I am quite aware that a number of my readers have a need to study something; whether it’s for an undergraduate or postgraduate degree, a bible, a novel, or any other book. Nonetheless, when it comes to
understanding and recalling any written material we have to be very intentional about it, that’s it is important to study and not just glance through pages.
When one studies he actively takes steps to assimilate material with the purpose of understanding, and this understanding helps him remember the knowledge studied when it is required. I believe that when you set your mind to study you wish to remember, right? So I’m going to share some of what I’ve learnt and have been taught about studying, with the hope that they’ll be helpful.
- Know the kind of person you are. Please be attentive to how you learn best. This will help you to truly make the best out of each study session. There are those who learn majorly by listening, some are visual learners and others by studying. The two former groups may use studying as a supplement to their main learning method, but for the latter they need to be more intense with each study period. Some can remember almost perfectly if they just study a topic once, others need to repeat it a couple more times to remember, and that’s okay. You need to examine yourself if you haven’t already and figure out which method works best for you, so you can approach learning from a smarter perspective.
- Set a time. To those who don’t ‘have time to study’, I will say this quote that I’ve heard a thousand times: you have time for what you make time for. This has worked for both myself and others in many areas, so it is out of experience that I recommend this. It will be wise to take an inventory of each hour of your typical day, you may be surprised to find out how much time you’re spending on unprofitable activities. If what you’re studying is a priority to you, please make time in your daily schedule for it. Are you a morning or night person? It’s best to study when you’re feeling most vibrant during the day.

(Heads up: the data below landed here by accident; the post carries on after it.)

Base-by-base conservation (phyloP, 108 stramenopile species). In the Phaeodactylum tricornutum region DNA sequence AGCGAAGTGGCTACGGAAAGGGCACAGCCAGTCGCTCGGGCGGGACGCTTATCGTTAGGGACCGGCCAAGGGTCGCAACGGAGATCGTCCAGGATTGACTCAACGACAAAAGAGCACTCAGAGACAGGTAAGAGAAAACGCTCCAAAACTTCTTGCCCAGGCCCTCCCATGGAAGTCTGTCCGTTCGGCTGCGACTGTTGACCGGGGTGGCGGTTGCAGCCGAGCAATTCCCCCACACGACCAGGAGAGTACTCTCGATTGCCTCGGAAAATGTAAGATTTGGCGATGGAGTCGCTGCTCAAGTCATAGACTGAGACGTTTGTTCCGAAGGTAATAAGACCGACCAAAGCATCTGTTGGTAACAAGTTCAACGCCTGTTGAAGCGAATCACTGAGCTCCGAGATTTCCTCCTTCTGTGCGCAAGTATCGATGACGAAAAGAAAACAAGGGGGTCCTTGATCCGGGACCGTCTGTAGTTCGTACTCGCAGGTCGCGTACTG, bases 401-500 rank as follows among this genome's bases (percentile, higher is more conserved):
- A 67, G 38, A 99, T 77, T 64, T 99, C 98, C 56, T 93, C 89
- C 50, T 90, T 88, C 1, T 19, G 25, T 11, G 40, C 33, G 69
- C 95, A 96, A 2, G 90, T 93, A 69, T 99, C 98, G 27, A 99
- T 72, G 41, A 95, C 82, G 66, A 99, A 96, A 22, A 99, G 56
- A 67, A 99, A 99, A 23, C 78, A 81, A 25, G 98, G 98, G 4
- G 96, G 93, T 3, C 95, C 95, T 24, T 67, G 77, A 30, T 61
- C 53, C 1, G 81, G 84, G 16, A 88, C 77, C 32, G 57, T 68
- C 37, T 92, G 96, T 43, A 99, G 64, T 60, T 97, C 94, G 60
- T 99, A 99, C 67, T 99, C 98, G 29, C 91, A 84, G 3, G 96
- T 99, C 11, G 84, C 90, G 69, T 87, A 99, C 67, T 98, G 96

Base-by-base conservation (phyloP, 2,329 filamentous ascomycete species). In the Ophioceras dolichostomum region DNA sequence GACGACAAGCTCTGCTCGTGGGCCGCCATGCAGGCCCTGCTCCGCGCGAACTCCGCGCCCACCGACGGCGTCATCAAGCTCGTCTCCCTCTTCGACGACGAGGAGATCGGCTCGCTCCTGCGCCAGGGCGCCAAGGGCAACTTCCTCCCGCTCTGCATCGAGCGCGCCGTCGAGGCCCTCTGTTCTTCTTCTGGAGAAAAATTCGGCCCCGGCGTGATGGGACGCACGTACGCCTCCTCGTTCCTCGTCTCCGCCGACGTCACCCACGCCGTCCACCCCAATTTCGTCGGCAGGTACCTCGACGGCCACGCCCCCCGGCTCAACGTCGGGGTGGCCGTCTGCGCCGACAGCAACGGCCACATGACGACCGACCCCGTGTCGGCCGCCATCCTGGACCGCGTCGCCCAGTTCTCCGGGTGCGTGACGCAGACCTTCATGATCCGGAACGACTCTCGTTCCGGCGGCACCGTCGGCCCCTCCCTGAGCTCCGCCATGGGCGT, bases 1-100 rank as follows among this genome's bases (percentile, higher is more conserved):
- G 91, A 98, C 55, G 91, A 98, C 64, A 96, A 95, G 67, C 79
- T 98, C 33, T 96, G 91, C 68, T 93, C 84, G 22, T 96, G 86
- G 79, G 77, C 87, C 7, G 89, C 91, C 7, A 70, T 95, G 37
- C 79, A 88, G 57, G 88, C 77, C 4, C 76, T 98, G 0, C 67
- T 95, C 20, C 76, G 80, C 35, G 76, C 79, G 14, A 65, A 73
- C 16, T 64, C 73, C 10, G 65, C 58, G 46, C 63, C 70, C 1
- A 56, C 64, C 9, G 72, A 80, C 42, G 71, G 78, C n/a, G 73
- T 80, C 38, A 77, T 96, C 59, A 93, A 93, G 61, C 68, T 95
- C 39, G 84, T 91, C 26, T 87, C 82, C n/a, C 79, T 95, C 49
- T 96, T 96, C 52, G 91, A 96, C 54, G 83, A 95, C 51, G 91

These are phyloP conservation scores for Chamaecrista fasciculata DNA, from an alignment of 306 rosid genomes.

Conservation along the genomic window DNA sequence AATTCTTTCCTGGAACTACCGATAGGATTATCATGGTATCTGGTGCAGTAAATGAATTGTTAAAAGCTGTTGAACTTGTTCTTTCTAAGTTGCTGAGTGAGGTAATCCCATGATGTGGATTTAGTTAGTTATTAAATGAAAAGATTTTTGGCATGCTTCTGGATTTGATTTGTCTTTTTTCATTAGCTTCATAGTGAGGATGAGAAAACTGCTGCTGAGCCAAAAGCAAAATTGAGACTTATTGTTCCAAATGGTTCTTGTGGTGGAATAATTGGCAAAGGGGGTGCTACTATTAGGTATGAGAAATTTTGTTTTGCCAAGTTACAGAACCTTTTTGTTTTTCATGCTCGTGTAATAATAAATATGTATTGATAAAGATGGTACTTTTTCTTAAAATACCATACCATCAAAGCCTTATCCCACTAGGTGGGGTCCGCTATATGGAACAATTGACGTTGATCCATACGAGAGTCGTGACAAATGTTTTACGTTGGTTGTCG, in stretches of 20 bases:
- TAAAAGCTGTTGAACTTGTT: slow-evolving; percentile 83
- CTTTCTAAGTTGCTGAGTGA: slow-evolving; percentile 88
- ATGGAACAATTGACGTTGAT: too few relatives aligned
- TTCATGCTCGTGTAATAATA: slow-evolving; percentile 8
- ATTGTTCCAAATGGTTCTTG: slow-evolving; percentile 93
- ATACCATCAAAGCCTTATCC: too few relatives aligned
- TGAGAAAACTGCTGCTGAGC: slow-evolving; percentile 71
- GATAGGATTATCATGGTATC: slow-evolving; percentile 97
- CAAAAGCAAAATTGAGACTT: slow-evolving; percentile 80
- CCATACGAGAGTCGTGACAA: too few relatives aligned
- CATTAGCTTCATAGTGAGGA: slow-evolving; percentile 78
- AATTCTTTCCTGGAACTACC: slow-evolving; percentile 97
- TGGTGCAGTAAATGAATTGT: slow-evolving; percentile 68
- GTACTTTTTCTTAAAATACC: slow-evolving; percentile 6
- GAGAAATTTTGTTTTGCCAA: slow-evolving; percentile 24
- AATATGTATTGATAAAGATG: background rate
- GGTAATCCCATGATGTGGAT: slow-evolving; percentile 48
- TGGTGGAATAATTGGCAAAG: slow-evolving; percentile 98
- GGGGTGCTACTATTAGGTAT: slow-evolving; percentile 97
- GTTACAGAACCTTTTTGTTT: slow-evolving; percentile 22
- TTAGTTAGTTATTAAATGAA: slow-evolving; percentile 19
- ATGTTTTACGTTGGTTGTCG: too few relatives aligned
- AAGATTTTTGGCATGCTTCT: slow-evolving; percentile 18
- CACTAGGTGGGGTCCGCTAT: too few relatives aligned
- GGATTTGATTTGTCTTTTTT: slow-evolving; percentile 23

- Set a place. As humans we are individually unique, so we can utilise different conditions to achieve the same goal. Libraries are not for everyone. Some of us like to read out sometimes and the library rules do not permit that, while others cannot understand in noisy environments so the library become their study quarters. Be honest with yourself, don’t go to places just to feel ‘among’, and do not subscribe to the idea that there is only one ideal place to study for everyone. Just be sure that your study venue is safe and you’re not breaking the regulations of that place.
- Know what is expected of you. Most, if not all, courses have an outline, enumerating what is expected of each student to know at the end of studying the topic. Please try to utilise this. When you’re done with a topic try to see if you know what you’re expected to know. This is where solving past questions can also come in. Try to repeat what you’ve learnt without looking at the material. You can do this in various ways, by scribbling them down, saying them aloud, or reciting them to a study partner.
- Schedule breaks. You can only have an attention span for so long. Experts have advised that it is best to read for a maximum of 90minyes at a stretch. Saying that you’re going to read for four hours straight may not be as beneficial as studying twice for two hours each with a 15-minute break in-between. Active studying is very engaging to the brain, so it needs time to relax so that you continue to be effective in understanding what you’re seeing. If you’ve ever been in a three hour lecture, you can testify that in the first 30minutes you very so active in the class, but in the last 15minutes your attention span was almost or entirely out. If you need to study for six hours in a day to finish your course material it may be more beneficial to split that time into portions that you can slot in at different times of the day, for example two hours in the morning, one in the noontime and three in the evening or night. It’s not as overwhelming for your brain as doing it all at once, and you just might find yourself being able to remember more.